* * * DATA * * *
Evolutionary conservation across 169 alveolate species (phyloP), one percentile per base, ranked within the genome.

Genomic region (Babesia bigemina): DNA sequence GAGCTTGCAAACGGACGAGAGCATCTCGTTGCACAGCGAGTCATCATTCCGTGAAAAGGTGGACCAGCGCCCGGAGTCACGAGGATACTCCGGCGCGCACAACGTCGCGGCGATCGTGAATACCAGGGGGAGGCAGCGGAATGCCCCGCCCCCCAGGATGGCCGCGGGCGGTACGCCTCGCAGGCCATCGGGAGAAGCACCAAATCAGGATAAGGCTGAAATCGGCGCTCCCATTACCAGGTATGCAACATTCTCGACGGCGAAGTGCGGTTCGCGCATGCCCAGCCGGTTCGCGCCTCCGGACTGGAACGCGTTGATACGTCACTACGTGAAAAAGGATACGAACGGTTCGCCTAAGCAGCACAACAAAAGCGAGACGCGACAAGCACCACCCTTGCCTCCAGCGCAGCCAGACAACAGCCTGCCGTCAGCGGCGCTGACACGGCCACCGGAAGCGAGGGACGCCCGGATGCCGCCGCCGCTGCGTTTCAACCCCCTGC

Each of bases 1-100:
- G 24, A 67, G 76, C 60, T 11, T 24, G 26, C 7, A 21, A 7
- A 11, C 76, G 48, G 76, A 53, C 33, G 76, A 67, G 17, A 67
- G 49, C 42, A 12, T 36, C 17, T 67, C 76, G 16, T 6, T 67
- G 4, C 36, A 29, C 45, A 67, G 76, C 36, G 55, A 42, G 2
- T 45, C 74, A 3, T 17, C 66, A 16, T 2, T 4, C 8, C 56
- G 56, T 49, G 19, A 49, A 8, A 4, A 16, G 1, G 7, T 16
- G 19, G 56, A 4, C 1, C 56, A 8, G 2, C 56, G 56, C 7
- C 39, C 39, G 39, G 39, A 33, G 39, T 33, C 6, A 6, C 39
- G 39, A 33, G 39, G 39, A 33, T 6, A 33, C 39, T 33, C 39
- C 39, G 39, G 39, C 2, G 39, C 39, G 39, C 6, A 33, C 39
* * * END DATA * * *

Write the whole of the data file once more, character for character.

Evolutionary conservation across 169 alveolate species (phyloP), one percentile per base, ranked within the genome.

Genomic region (Babesia bigemina): DNA sequence GAGCTTGCAAACGGACGAGAGCATCTCGTTGCACAGCGAGTCATCATTCCGTGAAAAGGTGGACCAGCGCCCGGAGTCACGAGGATACTCCGGCGCGCACAACGTCGCGGCGATCGTGAATACCAGGGGGAGGCAGCGGAATGCCCCGCCCCCCAGGATGGCCGCGGGCGGTACGCCTCGCAGGCCATCGGGAGAAGCACCAAATCAGGATAAGGCTGAAATCGGCGCTCCCATTACCAGGTATGCAACATTCTCGACGGCGAAGTGCGGTTCGCGCATGCCCAGCCGGTTCGCGCCTCCGGACTGGAACGCGTTGATACGTCACTACGTGAAAAAGGATACGAACGGTTCGCCTAAGCAGCACAACAAAAGCGAGACGCGACAAGCACCACCCTTGCCTCCAGCGCAGCCAGACAACAGCCTGCCGTCAGCGGCGCTGACACGGCCACCGGAAGCGAGGGACGCCCGGATGCCGCCGCCGCTGCGTTTCAACCCCCTGC

Each of bases 1-100:
- G 24, A 67, G 76, C 60, T 11, T 24, G 26, C 7, A 21, A 7
- A 11, C 76, G 48, G 76, A 53, C 33, G 76, A 67, G 17, A 67
- G 49, C 42, A 12, T 36, C 17, T 67, C 76, G 16, T 6, T 67
- G 4, C 36, A 29, C 45, A 67, G 76, C 36, G 55, A 42, G 2
- T 45, C 74, A 3, T 17, C 66, A 16, T 2, T 4, C 8, C 56
- G 56, T 49, G 19, A 49, A 8, A 4, A 16, G 1, G 7, T 16
- G 19, G 56, A 4, C 1, C 56, A 8, G 2, C 56, G 56, C 7
- C 39, C 39, G 39, G 39, A 33, G 39, T 33, C 6, A 6, C 39
- G 39, A 33, G 39, G 39, A 33, T 6, A 33, C 39, T 33, C 39
- C 39, G 39, G 39, C 2, G 39, C 39, G 39, C 6, A 33, C 39